How long have you been tattooing? Just over a year, but it’s gone so quickly! This year has flown by. I am loving every minute of it!

What kinds of things do you like to tattoo? I love tattooing animals and flowers the most so far! Flowers look so lovely flowing across the body. I am still just working on smaller, simple pieces right now.

How would you describe your tattoo style? I’m still just getting started, so my style is still very much in the developing stages. I’d say it’s pretty girly and some times cute but not too cutesy-poo. And more spacey, dreamy and magical when it comes to my art. In terms of painting I love to paint spacey pin up style ladies, and I hope my tattooing takes me in that kind of direction once I’ve built my skills up further to do larger pieces.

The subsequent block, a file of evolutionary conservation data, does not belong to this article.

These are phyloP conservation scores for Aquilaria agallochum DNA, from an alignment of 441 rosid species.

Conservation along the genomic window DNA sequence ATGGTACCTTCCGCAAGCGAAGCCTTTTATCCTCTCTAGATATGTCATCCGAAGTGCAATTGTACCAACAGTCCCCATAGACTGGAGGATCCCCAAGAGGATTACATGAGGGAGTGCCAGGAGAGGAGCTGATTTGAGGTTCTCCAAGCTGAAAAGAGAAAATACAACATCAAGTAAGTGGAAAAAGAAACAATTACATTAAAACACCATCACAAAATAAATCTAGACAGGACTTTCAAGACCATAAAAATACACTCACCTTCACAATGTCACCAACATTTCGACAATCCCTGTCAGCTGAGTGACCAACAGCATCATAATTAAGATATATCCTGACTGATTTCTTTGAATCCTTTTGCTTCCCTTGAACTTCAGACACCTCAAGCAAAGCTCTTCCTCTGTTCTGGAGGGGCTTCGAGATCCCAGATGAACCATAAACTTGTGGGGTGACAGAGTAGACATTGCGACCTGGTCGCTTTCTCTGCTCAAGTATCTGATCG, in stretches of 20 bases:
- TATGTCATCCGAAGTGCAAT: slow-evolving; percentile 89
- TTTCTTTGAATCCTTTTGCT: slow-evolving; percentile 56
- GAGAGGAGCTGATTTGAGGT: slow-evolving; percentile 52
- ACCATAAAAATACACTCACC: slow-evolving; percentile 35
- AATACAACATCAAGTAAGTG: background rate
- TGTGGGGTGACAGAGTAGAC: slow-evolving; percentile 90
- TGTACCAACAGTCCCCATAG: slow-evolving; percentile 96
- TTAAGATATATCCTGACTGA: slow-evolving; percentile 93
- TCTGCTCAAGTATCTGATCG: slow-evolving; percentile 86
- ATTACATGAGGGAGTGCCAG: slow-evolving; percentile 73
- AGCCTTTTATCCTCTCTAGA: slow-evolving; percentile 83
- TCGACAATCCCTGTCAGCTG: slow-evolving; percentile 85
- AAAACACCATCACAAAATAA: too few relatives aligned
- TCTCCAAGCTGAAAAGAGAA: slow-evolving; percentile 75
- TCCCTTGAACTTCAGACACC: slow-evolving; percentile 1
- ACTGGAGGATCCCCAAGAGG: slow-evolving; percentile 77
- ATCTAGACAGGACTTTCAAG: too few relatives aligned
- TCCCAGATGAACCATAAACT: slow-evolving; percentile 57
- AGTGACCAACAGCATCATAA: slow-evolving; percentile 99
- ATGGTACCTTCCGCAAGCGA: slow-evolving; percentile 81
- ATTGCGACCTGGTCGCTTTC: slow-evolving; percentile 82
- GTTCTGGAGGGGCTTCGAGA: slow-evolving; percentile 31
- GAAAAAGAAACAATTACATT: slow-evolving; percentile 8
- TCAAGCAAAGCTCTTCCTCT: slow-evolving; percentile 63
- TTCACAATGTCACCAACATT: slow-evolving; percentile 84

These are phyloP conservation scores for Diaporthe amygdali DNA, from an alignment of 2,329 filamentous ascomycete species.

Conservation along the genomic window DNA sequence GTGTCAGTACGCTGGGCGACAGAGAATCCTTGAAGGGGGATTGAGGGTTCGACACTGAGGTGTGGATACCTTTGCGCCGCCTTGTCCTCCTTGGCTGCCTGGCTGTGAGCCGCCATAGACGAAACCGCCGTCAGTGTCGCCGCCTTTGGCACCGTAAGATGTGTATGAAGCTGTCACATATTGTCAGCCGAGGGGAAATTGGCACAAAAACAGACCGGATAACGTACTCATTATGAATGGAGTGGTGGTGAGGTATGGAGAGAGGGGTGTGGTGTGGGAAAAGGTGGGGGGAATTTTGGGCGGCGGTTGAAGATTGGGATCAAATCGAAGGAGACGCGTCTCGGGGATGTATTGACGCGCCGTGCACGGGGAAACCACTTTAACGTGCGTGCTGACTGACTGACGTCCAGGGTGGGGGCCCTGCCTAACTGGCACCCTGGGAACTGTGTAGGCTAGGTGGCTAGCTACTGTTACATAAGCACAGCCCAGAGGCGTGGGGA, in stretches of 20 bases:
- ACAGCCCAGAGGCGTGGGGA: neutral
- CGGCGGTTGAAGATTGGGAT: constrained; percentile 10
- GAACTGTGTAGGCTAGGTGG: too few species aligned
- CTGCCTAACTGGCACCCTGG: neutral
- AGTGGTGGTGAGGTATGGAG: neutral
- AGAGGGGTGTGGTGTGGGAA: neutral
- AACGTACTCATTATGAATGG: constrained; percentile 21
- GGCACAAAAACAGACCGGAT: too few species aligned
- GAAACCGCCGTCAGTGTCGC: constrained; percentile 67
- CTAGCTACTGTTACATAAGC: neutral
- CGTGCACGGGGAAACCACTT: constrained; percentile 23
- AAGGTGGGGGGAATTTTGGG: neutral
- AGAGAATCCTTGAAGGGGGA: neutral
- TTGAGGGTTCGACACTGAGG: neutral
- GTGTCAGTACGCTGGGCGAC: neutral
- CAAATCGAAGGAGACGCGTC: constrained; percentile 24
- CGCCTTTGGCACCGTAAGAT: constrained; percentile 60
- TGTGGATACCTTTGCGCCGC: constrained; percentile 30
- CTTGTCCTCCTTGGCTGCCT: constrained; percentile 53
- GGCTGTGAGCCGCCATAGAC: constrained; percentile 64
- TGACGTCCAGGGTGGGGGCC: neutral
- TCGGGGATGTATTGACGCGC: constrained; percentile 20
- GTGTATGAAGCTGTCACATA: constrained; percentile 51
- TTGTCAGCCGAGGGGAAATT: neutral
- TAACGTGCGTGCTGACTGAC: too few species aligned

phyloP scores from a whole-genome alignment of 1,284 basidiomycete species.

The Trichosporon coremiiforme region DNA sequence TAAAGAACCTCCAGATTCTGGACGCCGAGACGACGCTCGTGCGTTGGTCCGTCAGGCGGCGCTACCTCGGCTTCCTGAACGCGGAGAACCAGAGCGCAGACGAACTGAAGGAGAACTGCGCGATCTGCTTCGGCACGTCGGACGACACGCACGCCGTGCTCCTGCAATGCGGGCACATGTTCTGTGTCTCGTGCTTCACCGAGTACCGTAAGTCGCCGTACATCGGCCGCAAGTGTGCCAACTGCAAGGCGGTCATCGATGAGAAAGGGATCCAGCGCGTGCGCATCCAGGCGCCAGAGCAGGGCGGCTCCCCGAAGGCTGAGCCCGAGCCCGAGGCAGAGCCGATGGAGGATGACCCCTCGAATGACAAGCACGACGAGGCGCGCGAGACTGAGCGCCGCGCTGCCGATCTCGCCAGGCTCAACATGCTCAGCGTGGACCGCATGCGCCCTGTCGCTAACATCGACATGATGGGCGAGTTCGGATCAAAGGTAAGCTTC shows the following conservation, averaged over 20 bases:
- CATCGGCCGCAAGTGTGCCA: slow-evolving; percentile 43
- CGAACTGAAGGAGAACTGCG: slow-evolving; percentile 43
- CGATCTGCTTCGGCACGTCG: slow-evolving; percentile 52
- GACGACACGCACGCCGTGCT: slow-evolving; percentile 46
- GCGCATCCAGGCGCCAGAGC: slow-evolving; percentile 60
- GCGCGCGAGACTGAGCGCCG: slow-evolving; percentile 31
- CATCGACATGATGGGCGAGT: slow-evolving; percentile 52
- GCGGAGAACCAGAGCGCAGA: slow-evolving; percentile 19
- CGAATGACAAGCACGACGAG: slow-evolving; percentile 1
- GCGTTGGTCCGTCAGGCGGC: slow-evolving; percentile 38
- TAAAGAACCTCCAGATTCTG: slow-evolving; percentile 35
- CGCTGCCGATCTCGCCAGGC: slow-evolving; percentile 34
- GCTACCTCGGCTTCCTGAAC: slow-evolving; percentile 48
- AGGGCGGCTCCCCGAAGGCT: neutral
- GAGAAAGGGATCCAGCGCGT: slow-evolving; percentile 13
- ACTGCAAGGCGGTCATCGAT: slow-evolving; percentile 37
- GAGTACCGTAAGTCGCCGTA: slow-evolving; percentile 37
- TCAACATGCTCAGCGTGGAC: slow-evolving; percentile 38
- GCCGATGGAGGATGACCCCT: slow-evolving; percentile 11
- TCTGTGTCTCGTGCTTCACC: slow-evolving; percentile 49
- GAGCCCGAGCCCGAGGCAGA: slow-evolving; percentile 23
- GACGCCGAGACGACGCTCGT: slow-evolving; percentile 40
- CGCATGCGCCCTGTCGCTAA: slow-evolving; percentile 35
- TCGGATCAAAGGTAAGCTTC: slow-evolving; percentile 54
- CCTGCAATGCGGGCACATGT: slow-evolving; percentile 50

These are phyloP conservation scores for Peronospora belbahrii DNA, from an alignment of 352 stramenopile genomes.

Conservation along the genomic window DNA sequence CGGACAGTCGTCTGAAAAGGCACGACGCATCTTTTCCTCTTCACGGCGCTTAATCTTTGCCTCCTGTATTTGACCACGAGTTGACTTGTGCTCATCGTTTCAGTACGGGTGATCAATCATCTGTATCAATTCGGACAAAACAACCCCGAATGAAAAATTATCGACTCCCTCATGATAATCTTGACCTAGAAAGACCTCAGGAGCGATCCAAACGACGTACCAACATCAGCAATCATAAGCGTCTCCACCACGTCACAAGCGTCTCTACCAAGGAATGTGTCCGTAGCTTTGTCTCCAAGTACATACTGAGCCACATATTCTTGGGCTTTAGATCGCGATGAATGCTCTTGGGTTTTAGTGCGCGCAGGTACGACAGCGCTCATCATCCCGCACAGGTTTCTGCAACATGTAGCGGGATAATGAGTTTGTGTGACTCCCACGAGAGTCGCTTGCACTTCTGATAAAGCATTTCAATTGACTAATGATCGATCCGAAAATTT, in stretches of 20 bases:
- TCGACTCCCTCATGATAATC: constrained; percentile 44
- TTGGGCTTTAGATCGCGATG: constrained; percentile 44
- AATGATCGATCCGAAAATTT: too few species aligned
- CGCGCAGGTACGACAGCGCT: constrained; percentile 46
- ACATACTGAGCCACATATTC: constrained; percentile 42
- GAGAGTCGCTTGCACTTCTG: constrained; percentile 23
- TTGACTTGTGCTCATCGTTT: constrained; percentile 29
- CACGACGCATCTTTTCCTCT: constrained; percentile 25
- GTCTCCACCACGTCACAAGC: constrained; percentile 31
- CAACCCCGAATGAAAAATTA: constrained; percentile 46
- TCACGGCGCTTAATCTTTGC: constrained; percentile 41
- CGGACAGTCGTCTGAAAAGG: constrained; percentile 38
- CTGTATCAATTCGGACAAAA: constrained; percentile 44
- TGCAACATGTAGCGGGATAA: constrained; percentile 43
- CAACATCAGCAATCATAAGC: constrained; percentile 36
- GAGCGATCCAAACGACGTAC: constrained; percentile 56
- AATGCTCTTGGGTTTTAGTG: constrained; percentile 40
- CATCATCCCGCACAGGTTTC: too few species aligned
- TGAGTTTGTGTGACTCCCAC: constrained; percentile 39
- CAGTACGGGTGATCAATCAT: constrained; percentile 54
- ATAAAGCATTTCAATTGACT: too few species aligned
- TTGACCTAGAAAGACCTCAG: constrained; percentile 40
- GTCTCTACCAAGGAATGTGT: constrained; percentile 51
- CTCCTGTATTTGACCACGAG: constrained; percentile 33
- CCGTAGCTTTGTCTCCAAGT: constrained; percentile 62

What mediums do you use? Oil paints mostly, sometimes acrylics. I always add some gold leaf to each painting, too. I like a bit of sparkle

Where do you get your inspiration from? Magic, nature, films – I love fantasy films and anything with ghosts or aliens in it. I am also really inspired by the vast loneliness of space, it kind of depends on how I’m feeling that day. Usually I start by sketching away in my sketchbook, I draw every single day, and then I see which ones start to flesh out and feel real to me on their own. My favourite part of any drawing is adding all the tattoos and long swishing hair.